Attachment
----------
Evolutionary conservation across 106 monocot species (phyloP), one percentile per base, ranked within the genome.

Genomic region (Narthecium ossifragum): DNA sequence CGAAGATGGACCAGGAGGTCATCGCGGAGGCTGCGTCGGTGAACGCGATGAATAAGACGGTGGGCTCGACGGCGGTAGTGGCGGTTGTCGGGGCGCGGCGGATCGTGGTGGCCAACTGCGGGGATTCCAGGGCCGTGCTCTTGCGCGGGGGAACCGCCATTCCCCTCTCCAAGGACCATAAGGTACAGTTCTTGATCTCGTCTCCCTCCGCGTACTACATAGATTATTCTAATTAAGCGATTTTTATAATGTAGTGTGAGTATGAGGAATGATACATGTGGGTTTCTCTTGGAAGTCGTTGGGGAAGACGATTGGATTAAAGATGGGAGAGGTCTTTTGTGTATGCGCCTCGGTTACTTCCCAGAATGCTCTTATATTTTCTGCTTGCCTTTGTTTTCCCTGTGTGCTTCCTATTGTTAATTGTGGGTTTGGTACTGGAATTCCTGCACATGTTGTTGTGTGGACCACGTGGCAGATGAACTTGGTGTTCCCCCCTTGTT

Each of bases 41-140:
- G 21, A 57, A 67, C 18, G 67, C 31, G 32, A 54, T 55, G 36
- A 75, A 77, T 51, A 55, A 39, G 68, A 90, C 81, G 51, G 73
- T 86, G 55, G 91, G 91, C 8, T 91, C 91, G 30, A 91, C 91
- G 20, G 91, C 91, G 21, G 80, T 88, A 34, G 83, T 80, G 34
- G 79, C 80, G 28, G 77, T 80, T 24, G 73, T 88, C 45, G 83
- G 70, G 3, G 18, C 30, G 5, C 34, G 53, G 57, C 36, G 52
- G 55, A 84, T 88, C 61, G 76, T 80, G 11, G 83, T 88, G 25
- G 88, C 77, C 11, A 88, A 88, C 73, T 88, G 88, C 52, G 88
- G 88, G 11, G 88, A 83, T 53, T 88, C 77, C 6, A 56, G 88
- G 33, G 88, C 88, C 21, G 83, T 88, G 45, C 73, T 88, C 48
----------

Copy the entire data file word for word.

Evolutionary conservation across 106 monocot species (phyloP), one percentile per base, ranked within the genome.

Genomic region (Narthecium ossifragum): DNA sequence CGAAGATGGACCAGGAGGTCATCGCGGAGGCTGCGTCGGTGAACGCGATGAATAAGACGGTGGGCTCGACGGCGGTAGTGGCGGTTGTCGGGGCGCGGCGGATCGTGGTGGCCAACTGCGGGGATTCCAGGGCCGTGCTCTTGCGCGGGGGAACCGCCATTCCCCTCTCCAAGGACCATAAGGTACAGTTCTTGATCTCGTCTCCCTCCGCGTACTACATAGATTATTCTAATTAAGCGATTTTTATAATGTAGTGTGAGTATGAGGAATGATACATGTGGGTTTCTCTTGGAAGTCGTTGGGGAAGACGATTGGATTAAAGATGGGAGAGGTCTTTTGTGTATGCGCCTCGGTTACTTCCCAGAATGCTCTTATATTTTCTGCTTGCCTTTGTTTTCCCTGTGTGCTTCCTATTGTTAATTGTGGGTTTGGTACTGGAATTCCTGCACATGTTGTTGTGTGGACCACGTGGCAGATGAACTTGGTGTTCCCCCCTTGTT

Each of bases 41-140:
- G 21, A 57, A 67, C 18, G 67, C 31, G 32, A 54, T 55, G 36
- A 75, A 77, T 51, A 55, A 39, G 68, A 90, C 81, G 51, G 73
- T 86, G 55, G 91, G 91, C 8, T 91, C 91, G 30, A 91, C 91
- G 20, G 91, C 91, G 21, G 80, T 88, A 34, G 83, T 80, G 34
- G 79, C 80, G 28, G 77, T 80, T 24, G 73, T 88, C 45, G 83
- G 70, G 3, G 18, C 30, G 5, C 34, G 53, G 57, C 36, G 52
- G 55, A 84, T 88, C 61, G 76, T 80, G 11, G 83, T 88, G 25
- G 88, C 77, C 11, A 88, A 88, C 73, T 88, G 88, C 52, G 88
- G 88, G 11, G 88, A 83, T 53, T 88, C 77, C 6, A 56, G 88
- G 33, G 88, C 88, C 21, G 83, T 88, G 45, C 73, T 88, C 48